Five On The Floor - Where Sculpture Meets The Floor - No More "Afterthought Sculpture" Ple
Here are five sketches (ink and pencil on paper that can be seen on the "Drawing" page of this website). They are the continuing part of the series of works "Five On The Floor" that accompany the two maquettes in two earlier blogs below. These drawings are plan areas in which objects are placed at certain points to link the ground into the object. I will be posting some other sketches where floor, object and walls are all linked as one to create a complete sculptural/architectural environment. There will be other maquettes to follow.
One of the issues facing so many sculptors or artists making objects that sit in the public domain is that the art object is still viewed by architects and designers (and sadly artists) alike as an afterthought: something to be added after all the main construction is completed. What always occurs as a consequence of this sad state of affairs, is that the architect or designer leaves a spot they feel appropriate for a bit of decoration: that is, a sculpture, art object, light sculpture or wall mural. In other cases, the architect or designer does not even consider any form of sculpture, art object, light sculpture or wall mural at all.
The building gets built and the architect stands back and says, "oh look, that bit looks as though it could do with something to finish it off" and the designers all agree so as not to cause offence. They come up with the (very unoriginal) idea of holding a competition or (the other very unoriginal idea), of advertising in the artistic media for artists/sculptors to put forward proposals. This is dressed up in a way that looks as though the commissioners are doing the artists a huge favour. What a dreadful state of affairs this is with what appears to be no prospect of change in the near future. There is such a huge disconnect between architects, designers and artists these days, there is almost no opportunity for an artist to be brought in at the beginning of the building's (or open public area's), design process.
By this I mean that two percent of the building's overall budget be put aside for artworks (sculptures, three dimensional objects, murals, lighting and other forms of public art); and the chosen artist or artists concerned be included at the very beginning of the design process: not only for public buildings but also for public areas. In this way, the link between function, architectural beauty and artistic decoration will be inextricably linked; existing as one complete environment.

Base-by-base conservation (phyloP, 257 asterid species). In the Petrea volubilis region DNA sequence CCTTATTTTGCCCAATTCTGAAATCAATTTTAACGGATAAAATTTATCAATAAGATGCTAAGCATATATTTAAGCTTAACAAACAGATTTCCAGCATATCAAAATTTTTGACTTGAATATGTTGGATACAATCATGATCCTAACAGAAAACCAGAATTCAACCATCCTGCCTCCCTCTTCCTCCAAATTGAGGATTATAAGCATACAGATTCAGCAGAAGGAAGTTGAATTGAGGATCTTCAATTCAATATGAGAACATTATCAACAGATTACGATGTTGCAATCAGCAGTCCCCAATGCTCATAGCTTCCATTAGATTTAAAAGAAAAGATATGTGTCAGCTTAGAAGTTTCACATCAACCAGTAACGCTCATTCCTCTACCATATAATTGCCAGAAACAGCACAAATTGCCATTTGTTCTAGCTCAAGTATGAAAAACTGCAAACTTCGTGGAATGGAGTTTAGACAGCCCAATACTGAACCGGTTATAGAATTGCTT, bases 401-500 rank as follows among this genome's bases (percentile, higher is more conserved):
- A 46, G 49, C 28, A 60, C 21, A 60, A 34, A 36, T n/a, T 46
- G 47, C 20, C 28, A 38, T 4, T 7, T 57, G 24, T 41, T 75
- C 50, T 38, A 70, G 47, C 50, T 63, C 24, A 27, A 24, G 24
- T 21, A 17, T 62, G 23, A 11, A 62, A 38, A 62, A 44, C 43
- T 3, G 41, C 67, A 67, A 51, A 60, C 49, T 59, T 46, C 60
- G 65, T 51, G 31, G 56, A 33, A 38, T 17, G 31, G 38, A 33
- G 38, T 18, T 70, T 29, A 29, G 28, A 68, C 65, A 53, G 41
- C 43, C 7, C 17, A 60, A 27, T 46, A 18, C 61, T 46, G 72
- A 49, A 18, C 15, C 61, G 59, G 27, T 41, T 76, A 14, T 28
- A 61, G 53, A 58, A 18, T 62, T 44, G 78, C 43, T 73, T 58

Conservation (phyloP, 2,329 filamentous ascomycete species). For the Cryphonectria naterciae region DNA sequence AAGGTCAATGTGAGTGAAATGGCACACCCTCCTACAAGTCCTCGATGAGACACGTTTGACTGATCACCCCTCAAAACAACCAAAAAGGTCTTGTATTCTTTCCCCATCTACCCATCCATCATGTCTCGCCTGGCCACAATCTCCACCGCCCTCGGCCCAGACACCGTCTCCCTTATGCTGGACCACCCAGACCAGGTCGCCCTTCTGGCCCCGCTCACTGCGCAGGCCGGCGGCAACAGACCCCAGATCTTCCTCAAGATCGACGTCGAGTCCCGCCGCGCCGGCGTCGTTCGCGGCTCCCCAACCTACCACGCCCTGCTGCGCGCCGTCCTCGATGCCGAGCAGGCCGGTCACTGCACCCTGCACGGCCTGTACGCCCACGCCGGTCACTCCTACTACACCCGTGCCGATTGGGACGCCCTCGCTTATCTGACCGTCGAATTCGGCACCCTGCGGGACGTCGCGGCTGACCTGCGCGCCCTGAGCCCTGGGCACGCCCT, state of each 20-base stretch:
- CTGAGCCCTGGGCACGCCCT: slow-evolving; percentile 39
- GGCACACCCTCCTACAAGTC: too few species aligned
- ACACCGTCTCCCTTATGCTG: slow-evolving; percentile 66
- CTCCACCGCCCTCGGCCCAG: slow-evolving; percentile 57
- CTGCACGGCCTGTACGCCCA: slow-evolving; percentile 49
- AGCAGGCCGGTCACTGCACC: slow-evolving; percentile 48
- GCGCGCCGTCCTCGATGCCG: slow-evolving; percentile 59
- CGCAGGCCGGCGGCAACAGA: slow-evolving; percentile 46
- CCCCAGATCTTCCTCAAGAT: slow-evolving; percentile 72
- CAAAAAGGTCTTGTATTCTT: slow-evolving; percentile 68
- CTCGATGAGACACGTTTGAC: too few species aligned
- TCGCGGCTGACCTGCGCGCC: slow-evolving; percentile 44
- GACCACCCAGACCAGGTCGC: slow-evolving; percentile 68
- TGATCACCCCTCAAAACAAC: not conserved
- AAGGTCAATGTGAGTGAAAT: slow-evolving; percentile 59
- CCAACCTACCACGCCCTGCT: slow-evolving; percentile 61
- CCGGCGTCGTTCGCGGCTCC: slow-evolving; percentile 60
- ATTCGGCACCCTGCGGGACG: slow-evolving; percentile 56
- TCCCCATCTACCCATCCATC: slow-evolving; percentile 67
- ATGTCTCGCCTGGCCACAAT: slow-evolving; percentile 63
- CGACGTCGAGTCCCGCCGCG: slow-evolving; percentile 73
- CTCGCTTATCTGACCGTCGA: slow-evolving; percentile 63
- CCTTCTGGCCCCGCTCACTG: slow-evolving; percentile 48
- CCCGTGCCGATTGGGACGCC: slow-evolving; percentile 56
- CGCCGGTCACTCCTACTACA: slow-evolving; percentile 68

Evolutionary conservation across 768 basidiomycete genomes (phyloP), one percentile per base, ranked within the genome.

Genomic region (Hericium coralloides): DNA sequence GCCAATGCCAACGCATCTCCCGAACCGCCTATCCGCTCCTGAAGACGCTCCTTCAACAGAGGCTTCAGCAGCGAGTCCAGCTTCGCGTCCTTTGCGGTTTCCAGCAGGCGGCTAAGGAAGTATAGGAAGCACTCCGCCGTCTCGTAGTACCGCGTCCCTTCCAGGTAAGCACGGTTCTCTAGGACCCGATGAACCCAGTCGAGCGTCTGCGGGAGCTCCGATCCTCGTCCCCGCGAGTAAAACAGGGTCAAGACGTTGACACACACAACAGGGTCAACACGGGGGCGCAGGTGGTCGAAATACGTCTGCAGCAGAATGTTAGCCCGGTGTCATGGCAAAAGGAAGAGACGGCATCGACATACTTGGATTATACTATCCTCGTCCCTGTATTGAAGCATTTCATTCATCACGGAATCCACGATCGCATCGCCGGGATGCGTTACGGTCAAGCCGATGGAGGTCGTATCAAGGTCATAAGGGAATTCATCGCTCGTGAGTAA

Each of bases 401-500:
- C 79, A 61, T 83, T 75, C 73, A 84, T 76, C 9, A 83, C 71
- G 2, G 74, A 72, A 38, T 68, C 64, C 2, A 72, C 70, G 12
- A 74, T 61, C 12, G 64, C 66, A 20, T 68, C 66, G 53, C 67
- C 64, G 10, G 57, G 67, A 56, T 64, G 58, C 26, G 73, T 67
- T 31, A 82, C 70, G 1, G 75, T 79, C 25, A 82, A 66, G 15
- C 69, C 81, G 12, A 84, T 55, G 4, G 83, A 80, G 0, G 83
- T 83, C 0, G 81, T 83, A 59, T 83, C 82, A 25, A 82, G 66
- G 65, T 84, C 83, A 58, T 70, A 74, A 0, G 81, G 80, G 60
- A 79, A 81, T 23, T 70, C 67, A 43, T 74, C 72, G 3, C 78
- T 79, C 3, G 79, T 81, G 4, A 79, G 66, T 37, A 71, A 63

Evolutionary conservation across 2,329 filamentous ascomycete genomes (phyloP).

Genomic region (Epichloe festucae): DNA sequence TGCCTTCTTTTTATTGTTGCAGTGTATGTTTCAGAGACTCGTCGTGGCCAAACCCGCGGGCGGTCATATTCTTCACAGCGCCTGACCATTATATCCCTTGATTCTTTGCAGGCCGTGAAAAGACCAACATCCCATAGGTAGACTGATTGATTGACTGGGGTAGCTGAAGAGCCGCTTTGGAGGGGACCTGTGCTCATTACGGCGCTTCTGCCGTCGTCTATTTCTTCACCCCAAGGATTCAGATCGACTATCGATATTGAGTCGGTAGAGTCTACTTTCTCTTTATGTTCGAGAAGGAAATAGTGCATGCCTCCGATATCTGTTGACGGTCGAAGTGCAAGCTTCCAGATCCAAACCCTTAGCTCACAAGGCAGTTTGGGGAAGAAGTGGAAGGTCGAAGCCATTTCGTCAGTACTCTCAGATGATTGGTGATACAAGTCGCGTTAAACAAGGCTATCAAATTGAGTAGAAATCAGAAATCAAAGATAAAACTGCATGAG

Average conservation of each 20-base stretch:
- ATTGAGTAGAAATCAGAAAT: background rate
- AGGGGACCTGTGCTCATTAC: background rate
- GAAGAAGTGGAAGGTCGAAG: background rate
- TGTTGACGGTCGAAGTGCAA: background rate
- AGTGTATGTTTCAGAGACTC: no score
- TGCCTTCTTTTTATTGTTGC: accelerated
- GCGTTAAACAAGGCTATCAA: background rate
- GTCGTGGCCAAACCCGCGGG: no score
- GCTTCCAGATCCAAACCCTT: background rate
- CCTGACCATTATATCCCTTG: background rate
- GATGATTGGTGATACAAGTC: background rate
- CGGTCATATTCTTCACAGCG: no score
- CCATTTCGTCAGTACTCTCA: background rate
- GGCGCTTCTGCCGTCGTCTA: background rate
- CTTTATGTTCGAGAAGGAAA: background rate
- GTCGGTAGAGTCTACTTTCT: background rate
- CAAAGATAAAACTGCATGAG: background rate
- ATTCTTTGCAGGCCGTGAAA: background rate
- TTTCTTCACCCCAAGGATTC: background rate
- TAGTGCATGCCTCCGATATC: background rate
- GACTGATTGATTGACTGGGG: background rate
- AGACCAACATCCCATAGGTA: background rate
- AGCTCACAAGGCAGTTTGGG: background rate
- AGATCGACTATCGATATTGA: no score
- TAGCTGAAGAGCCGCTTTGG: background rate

It's a curious thing that so many contemporary artists, designers and architects bang on about the wonders of the Bauhaus School, that very influential institution whose leading minds encouraged, indeed insisted that there be strong links between the various "Arts" with a capital "A": and yet, if you try to suggest or encourage the same form of liaison between the many artistic practitioners today, you are met with nothing but disdain, scorn and a general disrespect between them all. As a consequence, the scourge of what I call "Afterthought Sculpture" adorns just about every public building in every major city. This has been the case for too many years: it certainly has been so since I started making art some forty years ago.
Sadly this will not change and I know I am in danger of sounding naive in the extreme; after all, I should know better, I've been making art for such a long time, why should I hold any aspirations that any form of aesthetic revolution by a meeting of willing artistic minds could ever happen in these enlightened times of Post Conceptual thinking?
All around the city of Melbourne, buildings sprout up, one after the other with relentless bland monotony and in just about all cases, three months after the building is completed, a sculpture is dumped in the forecourt. There it stands, the "Afterthought Sculpture" with its sculptural aesthetic baring absolutely no relation to its surroundings. Occasionally, you might come across an art object that fills the interior of a space, but guaranteed, that object was placed there long after the building was completed.
My naiveté and belief that anything is possible upon this subject has lead to the drawings above, which are designed to house sculptural object/s and be a visual starting point or link to complete the over all artwork. Floor, object and environment become one, so to speak. More to come.